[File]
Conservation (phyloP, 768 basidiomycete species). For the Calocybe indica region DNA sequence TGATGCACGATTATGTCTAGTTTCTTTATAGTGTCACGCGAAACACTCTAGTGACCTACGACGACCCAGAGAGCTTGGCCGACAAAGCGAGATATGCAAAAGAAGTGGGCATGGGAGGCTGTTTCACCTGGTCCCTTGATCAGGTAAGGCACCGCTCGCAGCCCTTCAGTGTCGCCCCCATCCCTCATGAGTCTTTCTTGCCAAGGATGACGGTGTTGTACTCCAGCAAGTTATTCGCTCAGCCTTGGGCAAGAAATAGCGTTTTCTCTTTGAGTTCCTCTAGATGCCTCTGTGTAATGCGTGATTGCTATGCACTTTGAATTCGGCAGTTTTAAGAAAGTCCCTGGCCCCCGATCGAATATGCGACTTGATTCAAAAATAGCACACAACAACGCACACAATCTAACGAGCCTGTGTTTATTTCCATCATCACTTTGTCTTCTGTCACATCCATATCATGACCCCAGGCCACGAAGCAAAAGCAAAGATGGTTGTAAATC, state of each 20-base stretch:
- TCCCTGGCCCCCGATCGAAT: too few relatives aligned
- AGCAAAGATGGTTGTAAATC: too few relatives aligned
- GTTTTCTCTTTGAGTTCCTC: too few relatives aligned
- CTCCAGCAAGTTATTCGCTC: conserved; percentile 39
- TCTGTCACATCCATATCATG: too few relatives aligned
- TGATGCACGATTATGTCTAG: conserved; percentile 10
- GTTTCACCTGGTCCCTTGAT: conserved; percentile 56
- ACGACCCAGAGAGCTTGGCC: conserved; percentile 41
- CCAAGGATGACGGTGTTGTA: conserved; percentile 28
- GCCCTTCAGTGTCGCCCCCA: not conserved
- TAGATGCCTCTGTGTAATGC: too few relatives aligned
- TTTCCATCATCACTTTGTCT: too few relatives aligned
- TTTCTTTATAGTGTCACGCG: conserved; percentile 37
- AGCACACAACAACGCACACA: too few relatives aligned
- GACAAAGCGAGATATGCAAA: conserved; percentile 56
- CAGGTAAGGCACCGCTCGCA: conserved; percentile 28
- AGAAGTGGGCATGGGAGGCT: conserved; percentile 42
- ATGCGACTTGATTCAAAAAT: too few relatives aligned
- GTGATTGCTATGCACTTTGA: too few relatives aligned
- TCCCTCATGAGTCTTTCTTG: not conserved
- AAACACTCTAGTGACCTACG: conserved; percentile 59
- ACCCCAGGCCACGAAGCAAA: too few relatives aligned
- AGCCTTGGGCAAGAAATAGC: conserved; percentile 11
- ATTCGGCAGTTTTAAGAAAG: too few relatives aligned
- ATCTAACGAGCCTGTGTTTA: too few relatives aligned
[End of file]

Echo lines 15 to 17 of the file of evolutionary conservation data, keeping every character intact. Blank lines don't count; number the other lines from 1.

- AGCACACAACAACGCACACA: too few relatives aligned
- GACAAAGCGAGATATGCAAA: conserved; percentile 56
- CAGGTAAGGCACCGCTCGCA: conserved; percentile 28